The methodology appears largely concerned with weekly viewing figures. However, recent low brand-recognition surveys of BBC iPlayer amongst young people may back the view that it is not widely sought after as a source of programming by the age group.

  9. SleepingDog says:

    I cannot recommend this as I have never played it, but some people might be interested in a new game, still in Early Access* (not finished), called Not for Broadcast:
    According to the blurb on Steam, this UK-made game is set:
    “In an alternate 1980s where the nation stumbles towards dystopia, join the National Nightly News team as they document the latest political scandal, the rise of a radical government, and which celebrity has for some reason written a book about it all.”
    Apparently the game mechanic follows a similar one to Papers Please! You can follow official censorship guidelines and be rewarded, or tell the truth and take the consequences. Anyone feel like taking over from BBC News?

    *If you are not a regular gamer, I do not recommend playing any game in Early Access, as the experience may fall short of the finished game.

  10. The Stroller says:

    Well, the BBC is part of a bigger picture, right? I mean, the BBC, the monarchy, the House of Lords, the National Trust, Oxbridge, all form part of what can be described in one word as patrician Britain…mainly England and with an Anglo accent invariable, but nominally Britain.

    I doubt you can seriously reform the BBC in a positive way within the prevailing system. Clearly, its finance model could and should be adapted to the 21st century, non payment of the license should de decriminlized, of course it should. But that’s a technical question really, it’s a “how?” question not a “what?'” question

    I doubt Johnson’s government is going to go much further than clipping the BBC’s wings, though you never know. It really has too much to lose when it comes to the crunch, and if you have won an 80 seat majority with the Beeb as it is, who really cares?

    That is one the hope that we are entitled to holding about Boris Johnson. He’s a bit of a gambler, and sooner or later he will overplay his hand….he’ll bring himself down by his own actions allmost inevitably I would say. But when?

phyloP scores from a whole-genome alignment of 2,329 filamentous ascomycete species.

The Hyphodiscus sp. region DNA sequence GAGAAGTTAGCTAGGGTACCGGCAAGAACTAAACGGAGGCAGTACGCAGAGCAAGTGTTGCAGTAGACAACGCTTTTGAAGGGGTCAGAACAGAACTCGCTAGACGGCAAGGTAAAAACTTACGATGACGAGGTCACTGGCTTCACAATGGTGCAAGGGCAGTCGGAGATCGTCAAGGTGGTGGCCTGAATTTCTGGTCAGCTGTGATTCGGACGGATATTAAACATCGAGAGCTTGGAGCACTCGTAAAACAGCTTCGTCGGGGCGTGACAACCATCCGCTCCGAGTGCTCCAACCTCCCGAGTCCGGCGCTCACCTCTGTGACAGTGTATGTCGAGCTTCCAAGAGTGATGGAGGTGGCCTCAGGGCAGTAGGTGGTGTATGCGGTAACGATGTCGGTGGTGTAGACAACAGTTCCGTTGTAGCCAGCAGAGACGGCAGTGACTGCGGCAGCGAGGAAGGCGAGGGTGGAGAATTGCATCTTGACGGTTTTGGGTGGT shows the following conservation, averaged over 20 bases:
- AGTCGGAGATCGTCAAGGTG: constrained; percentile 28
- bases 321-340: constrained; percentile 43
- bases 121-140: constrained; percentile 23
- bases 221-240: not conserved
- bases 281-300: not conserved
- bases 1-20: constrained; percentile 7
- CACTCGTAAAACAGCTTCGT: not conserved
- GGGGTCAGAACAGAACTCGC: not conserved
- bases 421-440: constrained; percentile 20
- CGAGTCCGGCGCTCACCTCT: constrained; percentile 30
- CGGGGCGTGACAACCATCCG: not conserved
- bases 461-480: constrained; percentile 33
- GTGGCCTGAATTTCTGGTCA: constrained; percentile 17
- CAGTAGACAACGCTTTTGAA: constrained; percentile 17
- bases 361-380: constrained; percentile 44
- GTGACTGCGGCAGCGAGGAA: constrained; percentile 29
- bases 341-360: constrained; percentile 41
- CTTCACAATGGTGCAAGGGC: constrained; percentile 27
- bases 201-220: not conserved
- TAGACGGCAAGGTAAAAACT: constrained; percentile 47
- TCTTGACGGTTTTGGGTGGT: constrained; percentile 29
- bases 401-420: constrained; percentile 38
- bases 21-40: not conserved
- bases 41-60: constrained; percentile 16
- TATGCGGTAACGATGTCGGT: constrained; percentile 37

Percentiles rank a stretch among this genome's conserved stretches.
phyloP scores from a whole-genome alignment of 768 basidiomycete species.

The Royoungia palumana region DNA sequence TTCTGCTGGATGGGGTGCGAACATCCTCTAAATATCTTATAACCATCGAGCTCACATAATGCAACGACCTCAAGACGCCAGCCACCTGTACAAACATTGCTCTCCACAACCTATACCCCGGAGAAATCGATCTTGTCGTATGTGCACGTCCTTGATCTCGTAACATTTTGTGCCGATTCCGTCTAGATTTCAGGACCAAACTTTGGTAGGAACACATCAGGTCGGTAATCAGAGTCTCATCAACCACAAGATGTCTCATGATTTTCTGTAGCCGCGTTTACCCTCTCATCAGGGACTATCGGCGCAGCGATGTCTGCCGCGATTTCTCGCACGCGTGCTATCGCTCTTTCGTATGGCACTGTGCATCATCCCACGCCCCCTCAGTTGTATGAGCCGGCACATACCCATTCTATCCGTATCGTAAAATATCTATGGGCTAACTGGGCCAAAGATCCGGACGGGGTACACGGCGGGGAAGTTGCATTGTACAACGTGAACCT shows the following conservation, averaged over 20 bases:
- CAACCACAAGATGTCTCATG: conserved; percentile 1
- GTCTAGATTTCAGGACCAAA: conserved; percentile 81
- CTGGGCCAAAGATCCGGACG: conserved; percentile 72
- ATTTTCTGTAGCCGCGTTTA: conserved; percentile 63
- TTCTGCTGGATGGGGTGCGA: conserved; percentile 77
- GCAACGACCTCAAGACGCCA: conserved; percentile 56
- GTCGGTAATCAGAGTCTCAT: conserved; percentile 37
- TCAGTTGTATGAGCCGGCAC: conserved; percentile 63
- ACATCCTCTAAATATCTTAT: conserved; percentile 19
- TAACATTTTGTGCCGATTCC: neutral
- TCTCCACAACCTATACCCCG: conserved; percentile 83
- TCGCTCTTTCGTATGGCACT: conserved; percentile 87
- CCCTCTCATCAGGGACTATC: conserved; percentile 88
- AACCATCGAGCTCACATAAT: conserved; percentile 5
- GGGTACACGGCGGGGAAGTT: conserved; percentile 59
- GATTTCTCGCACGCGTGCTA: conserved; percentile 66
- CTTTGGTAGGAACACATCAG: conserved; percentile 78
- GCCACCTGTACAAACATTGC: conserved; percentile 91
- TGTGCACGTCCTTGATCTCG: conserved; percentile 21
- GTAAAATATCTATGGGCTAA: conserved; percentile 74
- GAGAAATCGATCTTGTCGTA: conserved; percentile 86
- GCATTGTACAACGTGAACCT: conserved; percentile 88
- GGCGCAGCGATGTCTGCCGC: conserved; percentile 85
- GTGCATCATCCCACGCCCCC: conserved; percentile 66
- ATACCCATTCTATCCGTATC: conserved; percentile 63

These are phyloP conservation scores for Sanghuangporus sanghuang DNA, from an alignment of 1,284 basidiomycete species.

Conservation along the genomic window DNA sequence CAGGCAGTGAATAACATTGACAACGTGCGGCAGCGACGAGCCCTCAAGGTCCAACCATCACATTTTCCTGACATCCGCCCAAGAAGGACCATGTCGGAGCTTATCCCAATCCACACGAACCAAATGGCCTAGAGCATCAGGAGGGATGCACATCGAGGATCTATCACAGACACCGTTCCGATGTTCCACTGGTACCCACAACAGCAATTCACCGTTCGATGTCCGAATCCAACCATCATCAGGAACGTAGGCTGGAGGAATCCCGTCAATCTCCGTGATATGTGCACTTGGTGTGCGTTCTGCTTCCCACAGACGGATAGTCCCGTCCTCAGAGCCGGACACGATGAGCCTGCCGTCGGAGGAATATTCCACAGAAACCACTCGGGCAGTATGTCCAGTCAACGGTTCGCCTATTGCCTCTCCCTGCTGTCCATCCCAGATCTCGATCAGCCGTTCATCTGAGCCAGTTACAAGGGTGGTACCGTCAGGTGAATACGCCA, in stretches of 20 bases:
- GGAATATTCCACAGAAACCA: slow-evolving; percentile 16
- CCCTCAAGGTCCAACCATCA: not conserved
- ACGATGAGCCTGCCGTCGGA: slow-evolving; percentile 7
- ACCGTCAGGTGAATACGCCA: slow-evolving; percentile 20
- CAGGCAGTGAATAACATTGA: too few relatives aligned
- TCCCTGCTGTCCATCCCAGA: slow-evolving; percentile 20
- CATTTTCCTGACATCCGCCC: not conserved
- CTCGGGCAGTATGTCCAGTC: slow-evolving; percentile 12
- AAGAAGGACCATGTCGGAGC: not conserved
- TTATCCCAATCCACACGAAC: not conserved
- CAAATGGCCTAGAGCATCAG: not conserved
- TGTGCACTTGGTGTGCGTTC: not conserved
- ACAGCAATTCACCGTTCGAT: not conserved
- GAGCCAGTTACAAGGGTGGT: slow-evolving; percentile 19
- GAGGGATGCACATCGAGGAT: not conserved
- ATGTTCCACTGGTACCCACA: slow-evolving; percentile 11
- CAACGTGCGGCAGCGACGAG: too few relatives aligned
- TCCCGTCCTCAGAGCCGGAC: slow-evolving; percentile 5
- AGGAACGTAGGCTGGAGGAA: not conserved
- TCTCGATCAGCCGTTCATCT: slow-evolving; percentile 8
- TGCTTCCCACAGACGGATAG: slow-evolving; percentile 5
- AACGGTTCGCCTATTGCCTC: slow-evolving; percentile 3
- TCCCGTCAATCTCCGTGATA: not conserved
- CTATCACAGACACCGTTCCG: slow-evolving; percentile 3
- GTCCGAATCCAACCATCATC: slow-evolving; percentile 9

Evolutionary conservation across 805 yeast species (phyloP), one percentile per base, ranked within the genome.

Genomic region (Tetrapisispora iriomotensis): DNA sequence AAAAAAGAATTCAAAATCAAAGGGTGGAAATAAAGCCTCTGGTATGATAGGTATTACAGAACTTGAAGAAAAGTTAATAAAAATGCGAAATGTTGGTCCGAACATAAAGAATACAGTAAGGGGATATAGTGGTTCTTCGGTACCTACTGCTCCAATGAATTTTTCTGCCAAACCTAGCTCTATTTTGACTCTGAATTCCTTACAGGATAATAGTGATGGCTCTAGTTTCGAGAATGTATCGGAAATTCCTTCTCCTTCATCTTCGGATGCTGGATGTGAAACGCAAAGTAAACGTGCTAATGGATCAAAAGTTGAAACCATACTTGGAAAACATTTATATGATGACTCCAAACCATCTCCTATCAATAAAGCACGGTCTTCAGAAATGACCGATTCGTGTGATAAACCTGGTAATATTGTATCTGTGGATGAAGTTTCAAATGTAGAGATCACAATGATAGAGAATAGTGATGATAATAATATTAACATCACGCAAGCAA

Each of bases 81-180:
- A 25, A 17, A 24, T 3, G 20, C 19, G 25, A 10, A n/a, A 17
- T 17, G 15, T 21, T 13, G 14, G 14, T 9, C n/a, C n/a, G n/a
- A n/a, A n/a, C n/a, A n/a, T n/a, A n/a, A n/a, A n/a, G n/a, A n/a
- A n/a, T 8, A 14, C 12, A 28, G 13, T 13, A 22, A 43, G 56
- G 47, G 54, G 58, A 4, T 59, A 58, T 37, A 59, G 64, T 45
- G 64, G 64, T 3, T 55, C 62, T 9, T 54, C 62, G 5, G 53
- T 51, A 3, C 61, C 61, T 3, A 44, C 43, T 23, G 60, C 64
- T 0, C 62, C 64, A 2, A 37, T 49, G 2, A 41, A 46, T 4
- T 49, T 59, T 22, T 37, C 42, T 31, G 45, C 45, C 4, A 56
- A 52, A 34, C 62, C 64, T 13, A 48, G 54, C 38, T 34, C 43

The problem is, even in the worse case scenario, with no Opposition in Parliament, he would merely be replaced by another Tory Brexiter as PM… I mean, Corbyn, the Ghost of Westminster Past, is still leader of the Opposition? What on earth is he still doing there? He looks like a ghost, Corbyn, and I wouldn’t be surprised if he actually were a ghost…

    Anyway, the Beeb? Let’s see, but I don’t think it makes sense for the radical overhaul some of Johnson’s team are briefing about… and it has been mooted before under other Tory governments and nothing much changed eventually… at the end of the day, it works for them.

  11. David Allan says:

    It can’t go quick enough their propaganda out-put has been recognised for what it is . Funny how the nightly pre-election squabbles on anti-semitism have gone away ! When they make their editing decisions on certain perceived national interest issues they really go to town on all guns blazing. Witness last 2 weeks of 2014 Indy Campaign . A mouthpiece every 30 mins of daytime Gordon Brown etc.

    Unbridled bias at all levels and unforgivable in a supposed democratic state where in 2014 BBC England took over BBC Scotland to assist the better together campaign.

    New replacement broadcasters will emerge providing improved greater choice , if they fail to do so and prove just as bad as the BBC so be it. Hopefully there will be some that prove integrity and honesty can still be found or TV broadcasting will just continue to slowly become obsolete .